Intel has invested heavily in the tip of the spear for technologies many years out. This is why I am somewhat confident that given improved decision making and risk management they will be more successful in hitting schedules.

You are spot on about Intel just burning money with acquisitions. It appears this is something Swan was pretty good at fixing as it seems both Altera and Mobileye are being successful. Now if Gelsinger can fix the internal decision making and execution machine they might just have something.


I think the failure in terms of process node tech we hear about is partly one of marketing, hence the new names. The sophistication of process nodes has long been detached from ‘nanometers’ having any real meaning.

Intel’s 10nm (Intel 7) is about 90-100MT/mm (million transistors per square millimeter). Compare to Samsung’s 8-11nm nodes which are between 50 and 62MT/mm2. TSMC 10nm is about 52MT/mm. In other words, Intel’s 10nm is about double the density of competitors 10nm. It is equivalent to TSMC 7nm, which is around 96MT/mm2. TSMC ‘6nm’ is really not much different from ‘7nm’ in terms of density, so that is more of a marketing coup for TSMC. Same with their N4 node, which is really not much different from their 5nm.

In other words, the process node gap is nowhere near as big as most “analysts” make out.

What is more, Intel’s biggest x86 competitor AMD does not have access to TSMCs latest nodes for about a year after it goes into full production. This is because Apple monopolizes their first year of production.

Having said that, there is a gap. TSMC has its 5nm node which is around 170MT/mm2, 70% more dense than Intel 7 aka “10nm”.

However, up to this point no desktop/laptop/server chip from their biggest competitor AMD used 5nm.

In other words, at this moment, there is no node advantage for shipping AMD products and there won’t be until late 2022. The just released Milan-X is still on TSMC 7nm+.

Meanwhile Intel seems to be firing on all cylinders as far as architecture, at least in the client space. Tiger Lake, and now Alder Lake, are extremely competitive and by most measures superior to AMD products in the client space. The Alder Lake chips in particular have regained the top slot on desktop, and look poised to do the same on laptops for all of 2022. Desktop will also have the Raptor Lake update to Alder Lake in Q3/Q4. So overall, I expect Intel to regain market share throughout the year in the client compute space - desktop/laptop - and that will show in Q1/Q2/Q3 2022 market share reports is my bet.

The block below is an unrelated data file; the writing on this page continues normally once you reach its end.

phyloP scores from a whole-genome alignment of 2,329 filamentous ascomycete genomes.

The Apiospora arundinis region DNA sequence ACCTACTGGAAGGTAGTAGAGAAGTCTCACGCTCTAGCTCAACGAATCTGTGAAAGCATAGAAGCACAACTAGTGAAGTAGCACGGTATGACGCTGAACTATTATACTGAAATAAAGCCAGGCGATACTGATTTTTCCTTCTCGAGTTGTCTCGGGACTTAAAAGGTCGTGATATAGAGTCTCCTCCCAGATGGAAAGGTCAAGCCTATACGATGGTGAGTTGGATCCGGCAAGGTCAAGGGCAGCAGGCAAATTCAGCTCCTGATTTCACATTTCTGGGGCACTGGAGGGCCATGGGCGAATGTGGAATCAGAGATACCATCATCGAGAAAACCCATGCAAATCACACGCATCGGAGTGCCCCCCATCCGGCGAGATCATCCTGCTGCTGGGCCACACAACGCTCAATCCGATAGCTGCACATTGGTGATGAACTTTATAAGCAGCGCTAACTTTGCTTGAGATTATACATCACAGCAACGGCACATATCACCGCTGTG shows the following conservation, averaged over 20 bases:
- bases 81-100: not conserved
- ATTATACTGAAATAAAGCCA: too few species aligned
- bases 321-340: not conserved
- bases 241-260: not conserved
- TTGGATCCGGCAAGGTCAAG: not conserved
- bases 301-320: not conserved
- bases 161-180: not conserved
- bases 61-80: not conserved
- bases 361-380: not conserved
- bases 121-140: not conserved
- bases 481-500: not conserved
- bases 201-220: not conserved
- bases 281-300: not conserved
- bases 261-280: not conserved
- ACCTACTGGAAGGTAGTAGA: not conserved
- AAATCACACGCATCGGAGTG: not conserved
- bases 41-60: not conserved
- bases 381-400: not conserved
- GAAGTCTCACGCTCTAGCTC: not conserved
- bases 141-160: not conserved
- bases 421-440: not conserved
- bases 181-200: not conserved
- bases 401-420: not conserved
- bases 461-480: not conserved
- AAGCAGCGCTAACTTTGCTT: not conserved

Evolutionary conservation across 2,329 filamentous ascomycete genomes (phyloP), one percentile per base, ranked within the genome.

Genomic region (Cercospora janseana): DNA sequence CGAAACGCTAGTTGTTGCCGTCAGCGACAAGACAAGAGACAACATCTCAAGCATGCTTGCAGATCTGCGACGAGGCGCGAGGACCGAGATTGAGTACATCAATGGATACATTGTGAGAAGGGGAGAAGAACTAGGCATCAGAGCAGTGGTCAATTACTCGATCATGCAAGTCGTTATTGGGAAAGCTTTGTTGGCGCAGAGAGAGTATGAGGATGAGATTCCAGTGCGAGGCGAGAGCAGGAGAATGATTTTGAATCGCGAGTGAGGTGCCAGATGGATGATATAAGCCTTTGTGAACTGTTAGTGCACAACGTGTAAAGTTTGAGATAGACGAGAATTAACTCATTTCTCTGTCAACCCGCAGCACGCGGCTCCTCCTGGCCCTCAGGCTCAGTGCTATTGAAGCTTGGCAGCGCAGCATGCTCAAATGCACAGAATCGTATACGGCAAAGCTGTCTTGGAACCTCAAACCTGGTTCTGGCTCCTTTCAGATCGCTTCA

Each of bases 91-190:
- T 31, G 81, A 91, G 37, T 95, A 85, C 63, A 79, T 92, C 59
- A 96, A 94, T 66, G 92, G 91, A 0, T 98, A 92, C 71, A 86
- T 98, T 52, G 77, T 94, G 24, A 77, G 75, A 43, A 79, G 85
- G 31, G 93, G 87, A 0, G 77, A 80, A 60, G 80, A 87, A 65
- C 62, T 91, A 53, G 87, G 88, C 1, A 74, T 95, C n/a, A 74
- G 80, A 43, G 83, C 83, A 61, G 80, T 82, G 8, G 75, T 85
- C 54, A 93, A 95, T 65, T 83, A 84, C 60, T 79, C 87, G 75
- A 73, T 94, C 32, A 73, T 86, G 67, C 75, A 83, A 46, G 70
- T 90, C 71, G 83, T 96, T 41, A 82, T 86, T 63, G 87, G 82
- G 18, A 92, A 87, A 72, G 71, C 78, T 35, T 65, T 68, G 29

Server is their weak spot, and won’t be addressed until 2H with ‘Sapphire Rapids’. So I expect server to continue to bleed until then. That is reportedly a very strong server contender, and will probably re-assert Intel’s lead there. The danger, is that it may only re-assert itself for a quarter, as AMDs new architecture chips on TSMC 5nm should be coming online in Q4 2022/Q1 2023.

Now here is the crux of the issue for Intel. Their “Intel 4” aka “7nm” is reportedly better than TSMC 5nm with ~15% greater density (specifically 200Mt/mm2 vs 170MT/mm2), and due out in late 2022 for server then early 2023 for client. TSMC 5nm is what will be used by AMD with next gen ‘Zen 4’ based desktop/laptop/server parts.

In summary I think Intel will dig into AMD in the client space, bleed some more in the server space, for Q1-Q3. They’re also likely to take a chunk out of both AMD and Nvidia market share in the GPU space, and I suspect it will be a significant chunk.

That leaves Q4 2022/Q1 2023. This is where I think the tables may turn, with Intel gaining in the server space and potentially losing again in the client space as AMDs Zen 4 / TSMC 5nm desktop parts arrive. Much of that depends on Intel getting its Intel 4 node online for server and then client systems in early 2023. Assuming they do, then they should regain their client space in mid 2023.

After that, AMD is not likely to have access to TSMCs 3nm node until 2024. In fact, Apple is likely to use 5nm this year for the next gen iPhone as TSMC seems to have issues with getting enough volume out of 3nm for 2022, meaning Apple would use it in 2024. This would effectively make it unavailable to AMD/Nvidia until the following year - 2024.

Assuming that happens, and assuming Intel can execute on Intel 4, they will have not only closed but slightly bettered the node available to AMD come 2023. So, it is certainly possible that Intel will have the server space throughout 2023 and have an answer to Zen 4’s 5nm node on clients by Q2 2023.

The race is pretty tight, but TSMCs flub with 3nm combined with AMD only having access to new nodes a year after TSMC goes into full production (due to Apple taking up all capacity) has opened a gap for Intel to step into and re-assert some dominance they lost a few years ago.

Of course, Intel has to stick to its schedule for this to happen. I personally have a lot more confidence that Gelsinger’s team will succeed in this area than Swan’s team.